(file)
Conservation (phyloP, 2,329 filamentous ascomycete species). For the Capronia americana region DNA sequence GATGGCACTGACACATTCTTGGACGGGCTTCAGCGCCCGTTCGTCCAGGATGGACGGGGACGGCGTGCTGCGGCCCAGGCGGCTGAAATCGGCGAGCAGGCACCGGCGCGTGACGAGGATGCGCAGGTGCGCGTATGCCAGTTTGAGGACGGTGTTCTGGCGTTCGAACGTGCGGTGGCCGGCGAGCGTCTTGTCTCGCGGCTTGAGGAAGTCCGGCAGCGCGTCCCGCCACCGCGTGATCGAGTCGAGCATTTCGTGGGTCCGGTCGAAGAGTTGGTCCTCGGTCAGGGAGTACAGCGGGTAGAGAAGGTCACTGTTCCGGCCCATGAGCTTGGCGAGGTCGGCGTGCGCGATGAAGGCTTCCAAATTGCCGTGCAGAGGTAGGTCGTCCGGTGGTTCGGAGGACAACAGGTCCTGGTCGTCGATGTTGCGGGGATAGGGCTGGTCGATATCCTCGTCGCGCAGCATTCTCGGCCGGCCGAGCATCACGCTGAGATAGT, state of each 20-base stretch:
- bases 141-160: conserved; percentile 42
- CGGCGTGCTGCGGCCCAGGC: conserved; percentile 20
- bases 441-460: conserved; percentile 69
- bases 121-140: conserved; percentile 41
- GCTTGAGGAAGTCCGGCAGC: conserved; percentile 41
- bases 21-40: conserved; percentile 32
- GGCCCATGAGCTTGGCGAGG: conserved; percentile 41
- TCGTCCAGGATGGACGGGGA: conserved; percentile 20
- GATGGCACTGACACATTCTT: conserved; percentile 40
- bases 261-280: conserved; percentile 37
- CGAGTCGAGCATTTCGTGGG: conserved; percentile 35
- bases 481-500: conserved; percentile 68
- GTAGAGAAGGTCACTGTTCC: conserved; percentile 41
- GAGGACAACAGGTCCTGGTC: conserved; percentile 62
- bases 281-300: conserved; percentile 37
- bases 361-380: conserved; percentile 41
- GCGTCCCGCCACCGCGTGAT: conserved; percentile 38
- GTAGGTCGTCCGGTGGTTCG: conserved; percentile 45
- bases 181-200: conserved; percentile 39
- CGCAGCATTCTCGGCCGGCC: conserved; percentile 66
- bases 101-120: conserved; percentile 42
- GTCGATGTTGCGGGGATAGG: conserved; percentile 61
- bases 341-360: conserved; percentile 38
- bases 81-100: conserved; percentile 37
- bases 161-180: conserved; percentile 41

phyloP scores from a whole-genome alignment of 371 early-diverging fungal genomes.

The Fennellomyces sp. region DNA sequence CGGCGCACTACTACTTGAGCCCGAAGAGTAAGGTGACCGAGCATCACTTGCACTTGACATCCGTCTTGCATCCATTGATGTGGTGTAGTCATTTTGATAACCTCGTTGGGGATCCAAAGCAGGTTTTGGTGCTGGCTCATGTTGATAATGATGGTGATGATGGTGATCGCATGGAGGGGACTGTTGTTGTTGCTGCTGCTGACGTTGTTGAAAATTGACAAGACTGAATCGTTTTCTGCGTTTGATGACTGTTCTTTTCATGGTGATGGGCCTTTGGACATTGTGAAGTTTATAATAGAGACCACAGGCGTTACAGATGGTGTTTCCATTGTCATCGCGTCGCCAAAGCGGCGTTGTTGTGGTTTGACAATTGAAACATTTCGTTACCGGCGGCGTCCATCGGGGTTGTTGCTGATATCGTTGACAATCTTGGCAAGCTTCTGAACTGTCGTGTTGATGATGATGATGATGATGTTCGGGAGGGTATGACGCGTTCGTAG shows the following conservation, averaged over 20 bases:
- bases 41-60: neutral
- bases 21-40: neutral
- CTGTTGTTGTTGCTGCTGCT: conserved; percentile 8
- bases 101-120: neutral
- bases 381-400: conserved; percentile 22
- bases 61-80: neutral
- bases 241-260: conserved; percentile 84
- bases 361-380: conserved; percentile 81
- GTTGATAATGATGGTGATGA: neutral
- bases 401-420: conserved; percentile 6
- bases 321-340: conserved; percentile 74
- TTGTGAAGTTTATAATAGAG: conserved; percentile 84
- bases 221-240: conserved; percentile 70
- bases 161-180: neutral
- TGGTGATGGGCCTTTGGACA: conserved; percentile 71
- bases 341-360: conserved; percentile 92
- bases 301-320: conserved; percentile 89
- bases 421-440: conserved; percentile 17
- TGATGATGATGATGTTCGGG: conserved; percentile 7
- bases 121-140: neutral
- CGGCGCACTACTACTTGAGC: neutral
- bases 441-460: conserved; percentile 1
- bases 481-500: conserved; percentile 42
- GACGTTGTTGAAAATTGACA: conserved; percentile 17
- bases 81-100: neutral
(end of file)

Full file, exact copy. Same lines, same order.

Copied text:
Conservation (phyloP, 2,329 filamentous ascomycete species). For the Capronia americana region DNA sequence GATGGCACTGACACATTCTTGGACGGGCTTCAGCGCCCGTTCGTCCAGGATGGACGGGGACGGCGTGCTGCGGCCCAGGCGGCTGAAATCGGCGAGCAGGCACCGGCGCGTGACGAGGATGCGCAGGTGCGCGTATGCCAGTTTGAGGACGGTGTTCTGGCGTTCGAACGTGCGGTGGCCGGCGAGCGTCTTGTCTCGCGGCTTGAGGAAGTCCGGCAGCGCGTCCCGCCACCGCGTGATCGAGTCGAGCATTTCGTGGGTCCGGTCGAAGAGTTGGTCCTCGGTCAGGGAGTACAGCGGGTAGAGAAGGTCACTGTTCCGGCCCATGAGCTTGGCGAGGTCGGCGTGCGCGATGAAGGCTTCCAAATTGCCGTGCAGAGGTAGGTCGTCCGGTGGTTCGGAGGACAACAGGTCCTGGTCGTCGATGTTGCGGGGATAGGGCTGGTCGATATCCTCGTCGCGCAGCATTCTCGGCCGGCCGAGCATCACGCTGAGATAGT, state of each 20-base stretch:
- bases 141-160: conserved; percentile 42
- CGGCGTGCTGCGGCCCAGGC: conserved; percentile 20
- bases 441-460: conserved; percentile 69
- bases 121-140: conserved; percentile 41
- GCTTGAGGAAGTCCGGCAGC: conserved; percentile 41
- bases 21-40: conserved; percentile 32
- GGCCCATGAGCTTGGCGAGG: conserved; percentile 41
- TCGTCCAGGATGGACGGGGA: conserved; percentile 20
- GATGGCACTGACACATTCTT: conserved; percentile 40
- bases 261-280: conserved; percentile 37
- CGAGTCGAGCATTTCGTGGG: conserved; percentile 35
- bases 481-500: conserved; percentile 68
- GTAGAGAAGGTCACTGTTCC: conserved; percentile 41
- GAGGACAACAGGTCCTGGTC: conserved; percentile 62
- bases 281-300: conserved; percentile 37
- bases 361-380: conserved; percentile 41
- GCGTCCCGCCACCGCGTGAT: conserved; percentile 38
- GTAGGTCGTCCGGTGGTTCG: conserved; percentile 45
- bases 181-200: conserved; percentile 39
- CGCAGCATTCTCGGCCGGCC: conserved; percentile 66
- bases 101-120: conserved; percentile 42
- GTCGATGTTGCGGGGATAGG: conserved; percentile 61
- bases 341-360: conserved; percentile 38
- bases 81-100: conserved; percentile 37
- bases 161-180: conserved; percentile 41

phyloP scores from a whole-genome alignment of 371 early-diverging fungal genomes.

The Fennellomyces sp. region DNA sequence CGGCGCACTACTACTTGAGCCCGAAGAGTAAGGTGACCGAGCATCACTTGCACTTGACATCCGTCTTGCATCCATTGATGTGGTGTAGTCATTTTGATAACCTCGTTGGGGATCCAAAGCAGGTTTTGGTGCTGGCTCATGTTGATAATGATGGTGATGATGGTGATCGCATGGAGGGGACTGTTGTTGTTGCTGCTGCTGACGTTGTTGAAAATTGACAAGACTGAATCGTTTTCTGCGTTTGATGACTGTTCTTTTCATGGTGATGGGCCTTTGGACATTGTGAAGTTTATAATAGAGACCACAGGCGTTACAGATGGTGTTTCCATTGTCATCGCGTCGCCAAAGCGGCGTTGTTGTGGTTTGACAATTGAAACATTTCGTTACCGGCGGCGTCCATCGGGGTTGTTGCTGATATCGTTGACAATCTTGGCAAGCTTCTGAACTGTCGTGTTGATGATGATGATGATGATGTTCGGGAGGGTATGACGCGTTCGTAG shows the following conservation, averaged over 20 bases:
- bases 41-60: neutral
- bases 21-40: neutral
- CTGTTGTTGTTGCTGCTGCT: conserved; percentile 8
- bases 101-120: neutral
- bases 381-400: conserved; percentile 22
- bases 61-80: neutral
- bases 241-260: conserved; percentile 84
- bases 361-380: conserved; percentile 81
- GTTGATAATGATGGTGATGA: neutral
- bases 401-420: conserved; percentile 6
- bases 321-340: conserved; percentile 74
- TTGTGAAGTTTATAATAGAG: conserved; percentile 84
- bases 221-240: conserved; percentile 70
- bases 161-180: neutral
- TGGTGATGGGCCTTTGGACA: conserved; percentile 71
- bases 341-360: conserved; percentile 92
- bases 301-320: conserved; percentile 89
- bases 421-440: conserved; percentile 17
- TGATGATGATGATGTTCGGG: conserved; percentile 7
- bases 121-140: neutral
- CGGCGCACTACTACTTGAGC: neutral
- bases 441-460: conserved; percentile 1
- bases 481-500: conserved; percentile 42
- GACGTTGTTGAAAATTGACA: conserved; percentile 17
- bases 81-100: neutral